Cargill Inc.’s efforts to supply food companies with non-genetically modified ingredients have come under attack from the other side of its business: farmers.
In common with several other large agribusinesses, Cargill is adapting to a shift in consumer taste toward more products labeled non-GMO.
And just like those companies, it too has agreed to allow the Non-GMO Project, a U.S. non-profit group, to verify some of its supplies to ensure they’re free of ingredients such as modified soy and corn.
But in recent days, Cargill, the country’s largest private company, has found itself on the defensive against criticism on social media over the relationship.
The source of the controversy is the Non-GMO Project’s position that there’s no scientific consensus on the safety of GMOs.
Corn closed the week 8.5 cents higher.
Last week, private exporters did not announce any private sales.
Weekly export sales of corn showed a total of 33.1 million bushels (841,900 metric tons) with 28.2 mb (716,200) for the 2016-2017 marketing year.
This was above the 16 mb (406,400 mt) needed this week to be on pace with USDA’s March demand projection of 2.225 billion bushels.
Corn planting progress in the southern states is well ahead of the 5-year average as Louisiana is 80 percent planted (48 percent average), Texas 45 percent (34 percent average), Mississippi 30 percent (19 percent average) and Arkansas 19 percent (15 percent average).
In the weekly EIA report, ethanol production unexpectedly rose to 1.05 million barrels per day versus 1.05 mbpd the previous week.
This was the third largest production week in history. Ethanol stocks rose to record levels.
The quarterly planting intentions report revealed only mild surprises to the trade with U.S. corn planted acres at 90 million, slightly below trade guesses of 90.9 million, down 4 million from 94 million seeded a year ago.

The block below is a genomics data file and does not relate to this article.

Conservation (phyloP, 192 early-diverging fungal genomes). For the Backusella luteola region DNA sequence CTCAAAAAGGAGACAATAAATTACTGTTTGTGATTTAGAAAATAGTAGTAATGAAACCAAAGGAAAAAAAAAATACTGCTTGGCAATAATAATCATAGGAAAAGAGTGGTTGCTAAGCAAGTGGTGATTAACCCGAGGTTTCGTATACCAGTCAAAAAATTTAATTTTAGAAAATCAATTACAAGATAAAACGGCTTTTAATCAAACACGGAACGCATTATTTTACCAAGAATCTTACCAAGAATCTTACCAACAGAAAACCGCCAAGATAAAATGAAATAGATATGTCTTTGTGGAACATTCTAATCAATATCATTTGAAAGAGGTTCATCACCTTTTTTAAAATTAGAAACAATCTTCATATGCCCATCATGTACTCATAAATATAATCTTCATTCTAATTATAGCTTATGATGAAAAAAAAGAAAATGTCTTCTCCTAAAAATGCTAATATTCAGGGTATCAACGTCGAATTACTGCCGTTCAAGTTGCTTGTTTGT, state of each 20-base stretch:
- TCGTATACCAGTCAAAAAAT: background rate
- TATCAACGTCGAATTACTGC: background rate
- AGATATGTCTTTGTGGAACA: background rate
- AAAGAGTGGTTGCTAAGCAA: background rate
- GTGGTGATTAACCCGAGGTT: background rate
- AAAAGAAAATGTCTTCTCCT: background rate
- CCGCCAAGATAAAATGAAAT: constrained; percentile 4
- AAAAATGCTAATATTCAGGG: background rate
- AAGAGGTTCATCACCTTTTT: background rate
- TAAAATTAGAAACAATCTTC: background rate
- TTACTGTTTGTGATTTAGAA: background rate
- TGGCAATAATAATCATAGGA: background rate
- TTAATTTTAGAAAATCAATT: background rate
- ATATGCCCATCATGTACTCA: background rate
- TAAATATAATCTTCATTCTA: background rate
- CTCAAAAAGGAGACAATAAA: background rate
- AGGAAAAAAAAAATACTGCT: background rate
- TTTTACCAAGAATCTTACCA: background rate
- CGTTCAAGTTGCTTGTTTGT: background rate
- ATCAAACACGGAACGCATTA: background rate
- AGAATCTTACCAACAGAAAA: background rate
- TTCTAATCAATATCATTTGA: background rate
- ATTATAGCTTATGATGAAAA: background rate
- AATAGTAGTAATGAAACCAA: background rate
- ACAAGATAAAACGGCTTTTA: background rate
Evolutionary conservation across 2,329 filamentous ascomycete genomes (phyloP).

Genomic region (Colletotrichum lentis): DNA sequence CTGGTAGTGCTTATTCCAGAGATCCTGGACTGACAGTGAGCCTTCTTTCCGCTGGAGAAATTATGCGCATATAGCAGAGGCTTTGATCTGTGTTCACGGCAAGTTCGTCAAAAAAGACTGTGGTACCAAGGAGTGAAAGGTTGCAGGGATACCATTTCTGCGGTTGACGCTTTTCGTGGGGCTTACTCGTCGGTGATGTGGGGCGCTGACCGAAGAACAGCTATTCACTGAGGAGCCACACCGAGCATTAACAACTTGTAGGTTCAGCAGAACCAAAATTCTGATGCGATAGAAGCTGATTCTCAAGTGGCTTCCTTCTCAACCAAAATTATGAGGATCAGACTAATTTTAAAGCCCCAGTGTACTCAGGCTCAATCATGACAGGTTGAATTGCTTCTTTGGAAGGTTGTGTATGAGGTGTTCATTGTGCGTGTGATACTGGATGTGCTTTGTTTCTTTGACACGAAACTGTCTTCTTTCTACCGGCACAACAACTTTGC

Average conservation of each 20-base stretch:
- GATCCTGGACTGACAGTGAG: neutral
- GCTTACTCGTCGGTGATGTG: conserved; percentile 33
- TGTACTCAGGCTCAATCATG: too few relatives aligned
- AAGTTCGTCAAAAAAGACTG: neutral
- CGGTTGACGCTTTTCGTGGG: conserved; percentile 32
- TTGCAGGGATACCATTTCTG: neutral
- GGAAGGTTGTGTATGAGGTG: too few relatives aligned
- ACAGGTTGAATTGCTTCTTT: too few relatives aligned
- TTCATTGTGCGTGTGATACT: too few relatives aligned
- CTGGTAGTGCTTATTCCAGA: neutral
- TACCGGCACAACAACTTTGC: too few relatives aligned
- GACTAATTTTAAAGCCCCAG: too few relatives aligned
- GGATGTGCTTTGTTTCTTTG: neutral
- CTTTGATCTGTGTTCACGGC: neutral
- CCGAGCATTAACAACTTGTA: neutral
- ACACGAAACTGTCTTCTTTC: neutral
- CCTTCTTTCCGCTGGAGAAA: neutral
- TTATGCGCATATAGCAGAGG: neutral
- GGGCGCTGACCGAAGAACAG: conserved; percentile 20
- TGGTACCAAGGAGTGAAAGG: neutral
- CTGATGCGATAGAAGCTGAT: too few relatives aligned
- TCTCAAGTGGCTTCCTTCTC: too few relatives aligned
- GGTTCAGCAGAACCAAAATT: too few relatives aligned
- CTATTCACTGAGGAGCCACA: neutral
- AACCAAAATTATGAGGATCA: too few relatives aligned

Corn stocks were revealed at 8.6 bb versus estimates of 8.5 bb, considerably larger than a year ago numbers of 7.8 bb and will show up in the April supply/demand numbers.
Strategy and outlook: Commercials are bullish and producers should have re-owned previous sales during March ahead of the growing season.
Soybeans closed the week 31 cents lower.
Last week, private exporters reported a sale of 165,000 mt of soybeans to China for the 2017/18 marketing year.
Weekly export sales of soybeans showed a total of 36.6 mb (996,600 mt) with 25.0 mb (681,000 mt) for the 2016-2017 marketing year. This was well above 1.4 mb (37,800 mt) needed this week to be on pace with USDA’s March demand projection of 2.025 bb. In the quarterly stocks and acreage report, U.S. soybean acres are forecast at a record large 89.5 million, larger than the estimates of 88.3 million and 6.1 million larger than the 83.4 million that were planted a year ago.
Soybean stocks came in at 1.735 bb versus estimates of 1.676 bb and also larger than last year’s 1.531 bb. The larger soybean stocks will show up in the April supply/demand report.
The news for soybeans is largely bearish, however the 2017 is upon us and can produce a significant rally if weather is adverse.
The COT is bullish for soybeans, although it is not a timing indicator.
Strategy and outlook: Maintain re-ownership strategies into the summer months. Beans fell to key support, a great time to increase re-ownership.
This material has been prepared by a sales or trading employee or agent of Midwest Market Solutions and is, or is in the nature of, a solicitation. This material is not a research report prepared by Midwest Market Solution’s Research Department. Brian Hoops can be reached at (605) 660-1155.
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